These criteria, in addition to defining the qualification and evolution of leads along the funnel, are essential for the marketing team to ask the right questions on landing pages and also create targeted campaigns for their qualified audience.

A framework used to identify potential customers and that we can use as a basis is BANT Sales, developed by IBM. It consists of 4 criteria:

  • Budget: Does the customer have the financial resources to buy the product or service? The higher the value of the product, the more crucial this factor will be. It is not very appropriate using forms to directly ask the lead how much money he has to invest, but asking how many employees he has or what the average revenue generated annually can already give good indications whether or not he can hire your solution.

  • Authority: Does the lead have the authority to decide to buy or not? If you are a B2B company, trying to sell to a lead who is an analyst can be much more difficult than a coordinator, manager or director.

  • Need: Does the customer really have a pain remedied by the product or service? The answer to this question will be much clearer when talking directly to the lead, but it is possible to get a prior idea from the pages they visited, the types of content they converted or also through a multiple choice question on the landing pages questioning what is the main challenge faced and related to the problem your company solves.

  • Time frame: Time required for the product or service to generate value for the customer. This criterion will depend a lot on the company's situation, the plan it wants to hire and the challenges it will face during implementation.

To make the relationship between MQL, SAL, SQL and PQL and lead qualification criteria clearer, let's look at an example.

Example of how to apply a qualified lead strategy

Imagine a SaaS B2B company that generates approximately 10,000 leads per month and has a premium plan with an average ticket of $ 1,500. In addition to this premium plan, the company also has a free plan with fewer features and limited resources.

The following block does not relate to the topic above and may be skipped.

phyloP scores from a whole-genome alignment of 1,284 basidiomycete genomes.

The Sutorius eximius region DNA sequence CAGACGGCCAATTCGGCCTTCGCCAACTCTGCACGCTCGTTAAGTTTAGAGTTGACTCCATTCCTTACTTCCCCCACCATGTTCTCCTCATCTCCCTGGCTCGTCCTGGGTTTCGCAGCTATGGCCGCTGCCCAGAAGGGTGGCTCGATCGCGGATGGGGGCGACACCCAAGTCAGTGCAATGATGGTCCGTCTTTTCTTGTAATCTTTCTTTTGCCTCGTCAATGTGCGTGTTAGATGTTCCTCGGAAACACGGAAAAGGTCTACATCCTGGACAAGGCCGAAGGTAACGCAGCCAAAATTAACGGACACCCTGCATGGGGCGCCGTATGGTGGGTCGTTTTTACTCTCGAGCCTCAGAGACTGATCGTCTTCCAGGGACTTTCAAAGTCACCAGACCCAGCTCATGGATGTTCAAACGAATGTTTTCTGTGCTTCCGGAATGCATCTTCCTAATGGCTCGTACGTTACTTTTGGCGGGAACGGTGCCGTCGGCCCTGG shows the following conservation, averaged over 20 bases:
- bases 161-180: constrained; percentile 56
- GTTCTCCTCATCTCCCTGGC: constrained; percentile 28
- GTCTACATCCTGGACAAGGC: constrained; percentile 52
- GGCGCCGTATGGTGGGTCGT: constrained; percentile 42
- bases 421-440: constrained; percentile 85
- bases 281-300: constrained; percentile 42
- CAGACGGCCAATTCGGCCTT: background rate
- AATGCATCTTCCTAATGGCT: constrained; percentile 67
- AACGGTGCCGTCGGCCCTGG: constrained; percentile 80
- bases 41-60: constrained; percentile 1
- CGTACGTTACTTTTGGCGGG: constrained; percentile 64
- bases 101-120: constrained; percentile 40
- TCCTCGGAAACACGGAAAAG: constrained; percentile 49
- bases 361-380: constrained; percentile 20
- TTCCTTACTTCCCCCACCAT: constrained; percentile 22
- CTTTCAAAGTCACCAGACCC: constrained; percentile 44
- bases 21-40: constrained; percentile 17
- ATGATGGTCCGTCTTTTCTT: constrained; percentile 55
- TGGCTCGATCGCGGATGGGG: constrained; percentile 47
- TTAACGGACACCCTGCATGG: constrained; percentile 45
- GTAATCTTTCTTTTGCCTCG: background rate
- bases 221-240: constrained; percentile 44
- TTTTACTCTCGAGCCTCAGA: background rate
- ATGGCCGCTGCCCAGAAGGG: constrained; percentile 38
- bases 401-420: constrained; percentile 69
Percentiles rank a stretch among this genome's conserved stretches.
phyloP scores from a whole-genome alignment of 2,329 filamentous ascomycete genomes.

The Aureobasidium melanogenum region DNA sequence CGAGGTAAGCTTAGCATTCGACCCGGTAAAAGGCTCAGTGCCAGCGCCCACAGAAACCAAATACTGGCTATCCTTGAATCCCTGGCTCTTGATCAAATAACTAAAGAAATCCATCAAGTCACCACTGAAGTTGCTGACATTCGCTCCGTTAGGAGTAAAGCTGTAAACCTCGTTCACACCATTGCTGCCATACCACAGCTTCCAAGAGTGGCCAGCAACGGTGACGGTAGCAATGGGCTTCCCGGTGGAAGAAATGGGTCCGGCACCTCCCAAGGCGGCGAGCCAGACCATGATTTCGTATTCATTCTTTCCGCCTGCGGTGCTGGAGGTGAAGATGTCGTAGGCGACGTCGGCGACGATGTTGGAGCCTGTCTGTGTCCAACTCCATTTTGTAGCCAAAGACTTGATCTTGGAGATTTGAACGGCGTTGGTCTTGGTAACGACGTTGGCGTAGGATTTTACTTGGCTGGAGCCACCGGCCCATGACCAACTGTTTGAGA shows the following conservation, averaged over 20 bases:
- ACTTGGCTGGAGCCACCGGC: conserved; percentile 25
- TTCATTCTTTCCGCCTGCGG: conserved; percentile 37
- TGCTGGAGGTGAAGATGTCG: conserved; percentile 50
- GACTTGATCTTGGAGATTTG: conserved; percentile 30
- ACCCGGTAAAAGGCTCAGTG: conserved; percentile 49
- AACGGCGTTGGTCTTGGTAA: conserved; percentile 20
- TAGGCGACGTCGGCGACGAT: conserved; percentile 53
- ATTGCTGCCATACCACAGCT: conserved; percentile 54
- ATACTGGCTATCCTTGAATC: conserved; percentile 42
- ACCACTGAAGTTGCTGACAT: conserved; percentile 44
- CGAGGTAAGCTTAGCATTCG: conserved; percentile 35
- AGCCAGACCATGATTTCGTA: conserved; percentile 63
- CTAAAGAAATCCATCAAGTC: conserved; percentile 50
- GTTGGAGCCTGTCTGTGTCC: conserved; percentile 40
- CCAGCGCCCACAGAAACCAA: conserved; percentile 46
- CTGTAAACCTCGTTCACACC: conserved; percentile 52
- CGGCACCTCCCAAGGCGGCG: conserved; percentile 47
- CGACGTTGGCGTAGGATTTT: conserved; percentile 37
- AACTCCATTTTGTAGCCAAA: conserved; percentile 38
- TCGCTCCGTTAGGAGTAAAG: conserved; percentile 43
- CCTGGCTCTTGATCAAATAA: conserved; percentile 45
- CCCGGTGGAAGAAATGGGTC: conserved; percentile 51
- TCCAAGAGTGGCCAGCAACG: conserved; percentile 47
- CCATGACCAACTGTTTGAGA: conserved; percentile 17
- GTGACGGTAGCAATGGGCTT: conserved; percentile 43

Taking into account the characteristics of its business, the company defined its qualified lead criteria to generate MQL or PQL as:

  • The lead's company must be in the field of education;

  • The lead's company must have at least 10 employees;

  • The lead must have a corporate email;

  • The lead must not be a student;

  • The lead must have filled in the phone information;

  • The lead must have converted through the free plan, the contact page or downloaded material with product details.

3 leads that have the following characteristics converted:

lead qualification example

Lead "B" did not become MQL because it did not meet all the criteria established by the company, but the others did.

Leads "A" and "C", which became MQL, had their qualification data reviewed by pre-sellers and both were in agreement, were soon accepted by the team and became a SAL.

Pre-salespeople then called these leads to qualitatively assess whether they were likely to become customers.

After verifying that they had a pain and were interested in the solution, one of the questions asked was whether they had the financial resources to make the purchase.

Lead "A" commented that there was a limit of BRL 1,000 just to invest, while lead "C" had the BRL 1,500 necessary to hire the premium plan. That way, only the "C" became a SQL.

After becoming a SQL lead was contacted by the sales team, which brought much more detail regarding the solution, implementation and proposal.

Qualifying leads is not an option

Did you notice in the example above how the team saved time by doing the correct checks from the entry of leads into the sales funnel?

If these qualifications did not exist, all leads would be handled by both pre-salespeople and salespeople.

Companies that want to grow sustainably need to establish their qualification criteria to define whether a lead has a good chance of becoming a customer or not.

These criteria can and should change over time, especially after product developments, new plans offered and different types of conversion created.

The point of attention is for the measurement and analysis of the results. If the company changes the criteria frequently, this will make it difficult to analyze historical marketing and sales performance, so it is necessary to have a clear approval process for this.


Brazilian graduated in Civil Engineering from the Federal University of Santa Maria (UFSM). Worked as a management consultant at Falconi on projects in the public sector, automotive retail, healthcare and pharmaceuticals, focusing on the application of PDCA to improve operating results. He is currently working as a Mkt Ops Business Analyst at RD Station, the largest SaaS company in Latin America.